3* Beard 15 - 25 mm long, cylindrical or prismatic  ............. var. prismaticum Gaud., Fl. Helv., IV (1829) 78; O. vulgare subsp. euvulgare f. prismaticum (Gaud.) Hayek, I c. The Danube plain, the Rila (Rila Monastery), the Middle Rhodopes (Bachkovo village), the Thracian Lowland (Pazardzhik, Sadovo).

From:  „Флора на Н Р България”, том IX, БАН, София, (1989)

Business significance. Essential oil containing timol and carvacrol, tannin and bitter substances, and fatty oils in the seeds. It is used in the official and folk medicine in the treatment of bronchitis, nervous excitability, etc., in the food industry as a spice and in the preparation of liqueur drinks. A very good honey plant.

*   *   *

Oregano (US: /ɔːˈrɛɡənoʊ, ə-/,[1] UK: /ˌɒrɪˈɡɑːnoʊ/;[2] Origanum vulgare) is a flowering plant in the mint family (Lamiaceae). It is native to temperate Western and Southwestern Eurasia and the Mediterranean region.
Oregano is a perennial herb, growing from 20–80 cm (7.9–31.5 in) tall, with opposite leaves 1–4 cm (0.39–1.57 in) long. The flowers are purple, 3–4 mm (0.12–0.16 in) long, produced in erect spikes. It is sometimes called wild marjoram, and its close relative, O. majorana, is known as sweet marjoram.


The word oregano is derived from Spanish orégano, from Latin orīganum, from Greek ὀρίγανον (orī́ganon).[3] This is a compound of όρος (óros), "mountain", and γάνος (gános), "brightness", whence "brightness of the mountain".[3]

Description and biology

Oregano is related to the herb marjoram, sometimes being referred to as wild marjoram. Oregano has purple flowers and spade-shaped, olive-green leaves. It is a perennial,[4][5] although it is grown as an annual in colder climates, as it often does not survive the winter.[6][7] Oregano is planted in early spring, the plants being spaced 30 cm (12 in) apart in fairly dry soil, with full sun. Oregano will grow in a pH range between 6.0 (mildly acidic) and 9.0 (strongly alkaline), with a preferred range between 6.0 and 8.0. It prefers a hot, relatively dry climate, but does well in other environments.[8]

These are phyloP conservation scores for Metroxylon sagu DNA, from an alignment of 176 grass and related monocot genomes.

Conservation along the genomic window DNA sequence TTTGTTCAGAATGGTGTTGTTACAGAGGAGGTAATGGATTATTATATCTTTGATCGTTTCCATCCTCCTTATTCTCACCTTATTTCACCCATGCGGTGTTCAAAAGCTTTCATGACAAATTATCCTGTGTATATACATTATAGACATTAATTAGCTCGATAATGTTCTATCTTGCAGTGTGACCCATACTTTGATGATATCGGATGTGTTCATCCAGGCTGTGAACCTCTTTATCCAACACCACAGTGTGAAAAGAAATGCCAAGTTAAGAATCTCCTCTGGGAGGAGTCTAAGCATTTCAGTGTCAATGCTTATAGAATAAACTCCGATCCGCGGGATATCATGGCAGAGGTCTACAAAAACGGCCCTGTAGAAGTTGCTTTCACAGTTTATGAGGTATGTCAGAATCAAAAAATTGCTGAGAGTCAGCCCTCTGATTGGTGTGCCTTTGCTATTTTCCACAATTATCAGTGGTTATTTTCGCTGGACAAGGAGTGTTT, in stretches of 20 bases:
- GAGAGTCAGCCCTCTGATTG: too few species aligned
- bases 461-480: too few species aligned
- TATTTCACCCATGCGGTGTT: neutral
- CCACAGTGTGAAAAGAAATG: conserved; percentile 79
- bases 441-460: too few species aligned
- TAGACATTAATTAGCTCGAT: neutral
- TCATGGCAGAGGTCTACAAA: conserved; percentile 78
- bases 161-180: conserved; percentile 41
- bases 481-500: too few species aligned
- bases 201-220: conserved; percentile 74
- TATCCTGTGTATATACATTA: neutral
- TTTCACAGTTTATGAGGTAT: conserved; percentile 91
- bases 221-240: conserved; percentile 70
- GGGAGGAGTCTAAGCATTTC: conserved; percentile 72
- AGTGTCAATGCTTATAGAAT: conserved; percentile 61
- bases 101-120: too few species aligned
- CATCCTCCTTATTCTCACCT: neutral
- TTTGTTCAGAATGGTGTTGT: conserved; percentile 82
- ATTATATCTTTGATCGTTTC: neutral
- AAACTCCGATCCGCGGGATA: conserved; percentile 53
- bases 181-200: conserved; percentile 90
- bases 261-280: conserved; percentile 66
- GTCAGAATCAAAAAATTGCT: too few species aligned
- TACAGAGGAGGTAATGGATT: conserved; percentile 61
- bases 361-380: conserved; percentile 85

Many subspecies and strains of oregano have been developed by humans over centuries for their unique flavours or other characteristics. Tastes range from spicy or astringent to more complicated and sweet. Simple oregano sold in garden stores as Origanum vulgare may have a bland taste and larger, less-dense leaves, and is not considered the best for culinary use, with a taste less remarkable and pungent. It can pollinate other more sophisticated strains, but the offspring are rarely better in quality.
The related species, Origanum onites (Greece, Turkey) and O. syriacum (West Asia), have similar flavours. A closely related plant is marjoram from Turkey, which differs significantly in taste though, because phenolic compounds are missing from its essential oil. Some varieties show a flavour intermediate between oregano and marjoram.

From Wikipedia, the free encyclopedia

*   *   *

Flowering Time: Blooms: V - VIII, fruitful: VII - IX.

Distribution in Bulgaria: Growing in shrubs on the outskirts of the woods, in the cuttings and on open stone quarries on silicate, lesser-scale terrain. Spreading mainly in the foothills and mountains of the country, from 100 to 1700 m altitude. (Conspectus of the Bulgarian Vascular Flora) = conspectus&gs_l= Zlc.

Distribution: Europe (excluding Iceland, Azores, Faroe Islands, Crete, Caucasus, Southwest and Central Asia, Western Siberia and the Far East).

Conservation status and threats: not protected species in Bulgaria by the Biodiversity Law. - Biological Diversity Act -

Medical plant: yes, it is - Medicinal Plants Act -

References: „Флора на Н Р България”, том IX, БАН, София, (1989), Wikipedia, the free encyclopedia

1. 2. 3. 4. 5. 6.


© K.Nanev


© Copy right: K. Nanev© 2012. All rights reserved